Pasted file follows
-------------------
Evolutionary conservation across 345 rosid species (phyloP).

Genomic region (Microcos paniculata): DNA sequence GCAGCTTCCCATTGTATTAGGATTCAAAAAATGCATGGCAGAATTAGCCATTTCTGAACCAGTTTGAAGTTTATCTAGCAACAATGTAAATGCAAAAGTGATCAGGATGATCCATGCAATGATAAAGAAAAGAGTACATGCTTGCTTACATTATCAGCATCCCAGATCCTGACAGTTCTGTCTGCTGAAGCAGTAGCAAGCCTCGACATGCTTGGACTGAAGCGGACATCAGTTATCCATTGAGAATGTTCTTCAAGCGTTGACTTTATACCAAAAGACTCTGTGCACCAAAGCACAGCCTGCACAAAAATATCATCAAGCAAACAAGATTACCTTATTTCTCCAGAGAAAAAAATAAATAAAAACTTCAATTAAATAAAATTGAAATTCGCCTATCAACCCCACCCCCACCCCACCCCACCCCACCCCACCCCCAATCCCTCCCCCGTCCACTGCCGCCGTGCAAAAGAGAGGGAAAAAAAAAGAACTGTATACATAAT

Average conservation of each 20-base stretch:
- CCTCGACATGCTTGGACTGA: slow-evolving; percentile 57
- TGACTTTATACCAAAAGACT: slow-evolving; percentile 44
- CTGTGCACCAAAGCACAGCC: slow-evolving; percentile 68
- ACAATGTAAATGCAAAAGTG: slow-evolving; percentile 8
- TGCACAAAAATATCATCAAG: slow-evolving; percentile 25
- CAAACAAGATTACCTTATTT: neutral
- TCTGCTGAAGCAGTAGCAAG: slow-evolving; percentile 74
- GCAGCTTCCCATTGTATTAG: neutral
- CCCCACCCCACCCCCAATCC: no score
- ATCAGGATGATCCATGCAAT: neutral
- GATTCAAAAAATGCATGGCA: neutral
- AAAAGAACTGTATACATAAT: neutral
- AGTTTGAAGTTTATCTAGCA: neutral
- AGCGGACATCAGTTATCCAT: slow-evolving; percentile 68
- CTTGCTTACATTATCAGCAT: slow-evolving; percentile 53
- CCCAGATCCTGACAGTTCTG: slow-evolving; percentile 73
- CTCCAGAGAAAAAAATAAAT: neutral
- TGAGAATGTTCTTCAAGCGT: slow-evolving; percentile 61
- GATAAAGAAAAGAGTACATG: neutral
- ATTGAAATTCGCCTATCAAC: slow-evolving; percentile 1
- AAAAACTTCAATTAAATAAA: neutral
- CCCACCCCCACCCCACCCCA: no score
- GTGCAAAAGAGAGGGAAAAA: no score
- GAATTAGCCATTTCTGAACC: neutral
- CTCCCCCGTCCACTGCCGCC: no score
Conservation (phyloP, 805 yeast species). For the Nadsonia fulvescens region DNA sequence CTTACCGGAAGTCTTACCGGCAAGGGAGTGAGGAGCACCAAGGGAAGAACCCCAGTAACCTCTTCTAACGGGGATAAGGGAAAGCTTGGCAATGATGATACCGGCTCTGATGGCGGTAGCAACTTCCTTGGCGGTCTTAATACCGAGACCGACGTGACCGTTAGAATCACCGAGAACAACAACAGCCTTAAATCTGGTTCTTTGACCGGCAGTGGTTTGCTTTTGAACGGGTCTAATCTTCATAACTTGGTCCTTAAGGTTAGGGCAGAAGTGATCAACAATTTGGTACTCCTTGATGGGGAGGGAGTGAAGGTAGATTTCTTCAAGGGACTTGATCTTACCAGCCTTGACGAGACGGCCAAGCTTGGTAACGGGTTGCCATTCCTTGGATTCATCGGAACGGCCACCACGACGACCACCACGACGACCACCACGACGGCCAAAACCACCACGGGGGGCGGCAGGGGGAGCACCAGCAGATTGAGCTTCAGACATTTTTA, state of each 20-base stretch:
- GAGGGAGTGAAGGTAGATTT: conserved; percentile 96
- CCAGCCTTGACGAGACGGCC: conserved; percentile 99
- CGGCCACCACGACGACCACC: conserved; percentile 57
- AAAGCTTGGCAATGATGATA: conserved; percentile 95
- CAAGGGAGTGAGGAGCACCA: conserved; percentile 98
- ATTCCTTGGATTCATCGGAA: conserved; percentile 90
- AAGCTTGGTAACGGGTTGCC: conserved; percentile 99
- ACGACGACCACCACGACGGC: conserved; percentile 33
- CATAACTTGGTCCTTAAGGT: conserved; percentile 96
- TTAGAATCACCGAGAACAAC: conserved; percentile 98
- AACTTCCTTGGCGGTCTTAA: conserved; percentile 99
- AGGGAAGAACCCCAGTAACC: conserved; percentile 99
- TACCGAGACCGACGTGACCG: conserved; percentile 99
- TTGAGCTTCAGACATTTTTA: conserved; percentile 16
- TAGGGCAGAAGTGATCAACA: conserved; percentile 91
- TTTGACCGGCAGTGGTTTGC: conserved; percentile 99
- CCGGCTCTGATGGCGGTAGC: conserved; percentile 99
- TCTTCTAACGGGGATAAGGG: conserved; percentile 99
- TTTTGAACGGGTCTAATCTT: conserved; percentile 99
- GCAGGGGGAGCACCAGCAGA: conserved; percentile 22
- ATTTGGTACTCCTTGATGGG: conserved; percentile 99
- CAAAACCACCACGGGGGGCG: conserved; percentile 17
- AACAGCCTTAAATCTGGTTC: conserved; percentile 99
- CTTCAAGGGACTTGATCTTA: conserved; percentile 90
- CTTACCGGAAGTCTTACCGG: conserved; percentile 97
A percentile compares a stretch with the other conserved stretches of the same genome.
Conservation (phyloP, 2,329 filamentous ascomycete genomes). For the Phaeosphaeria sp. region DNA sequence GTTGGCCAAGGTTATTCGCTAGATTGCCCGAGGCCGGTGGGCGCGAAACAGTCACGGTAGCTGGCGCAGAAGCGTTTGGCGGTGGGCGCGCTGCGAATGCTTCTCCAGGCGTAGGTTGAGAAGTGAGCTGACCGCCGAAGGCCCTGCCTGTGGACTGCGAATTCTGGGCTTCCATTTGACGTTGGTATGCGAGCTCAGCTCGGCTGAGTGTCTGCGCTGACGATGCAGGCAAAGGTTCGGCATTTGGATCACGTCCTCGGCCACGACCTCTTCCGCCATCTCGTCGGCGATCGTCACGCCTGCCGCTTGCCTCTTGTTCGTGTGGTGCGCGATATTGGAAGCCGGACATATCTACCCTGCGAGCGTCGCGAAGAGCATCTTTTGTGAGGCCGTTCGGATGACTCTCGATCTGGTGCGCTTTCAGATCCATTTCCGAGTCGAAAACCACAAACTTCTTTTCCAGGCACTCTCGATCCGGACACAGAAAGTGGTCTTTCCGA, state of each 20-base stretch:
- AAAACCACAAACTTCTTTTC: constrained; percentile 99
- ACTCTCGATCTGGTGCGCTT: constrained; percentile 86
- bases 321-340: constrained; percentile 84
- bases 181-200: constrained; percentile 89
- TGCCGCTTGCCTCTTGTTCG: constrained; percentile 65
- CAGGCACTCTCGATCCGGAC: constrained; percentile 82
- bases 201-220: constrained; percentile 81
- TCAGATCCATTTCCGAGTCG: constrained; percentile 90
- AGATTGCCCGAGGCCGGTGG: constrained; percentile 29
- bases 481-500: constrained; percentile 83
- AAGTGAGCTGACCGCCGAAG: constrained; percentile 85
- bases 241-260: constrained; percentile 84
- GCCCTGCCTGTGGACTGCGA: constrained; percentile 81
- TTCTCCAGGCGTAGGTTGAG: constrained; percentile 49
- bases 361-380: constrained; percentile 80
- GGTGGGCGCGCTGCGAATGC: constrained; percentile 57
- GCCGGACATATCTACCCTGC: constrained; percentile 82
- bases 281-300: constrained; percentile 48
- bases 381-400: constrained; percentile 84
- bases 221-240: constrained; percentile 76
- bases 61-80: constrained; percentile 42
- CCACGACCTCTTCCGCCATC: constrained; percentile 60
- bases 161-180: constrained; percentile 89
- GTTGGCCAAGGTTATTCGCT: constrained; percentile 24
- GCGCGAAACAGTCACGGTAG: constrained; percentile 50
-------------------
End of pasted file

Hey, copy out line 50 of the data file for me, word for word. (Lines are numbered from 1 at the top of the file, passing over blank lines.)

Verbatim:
- ATTTGGTACTCCTTGATGGG: conserved; percentile 99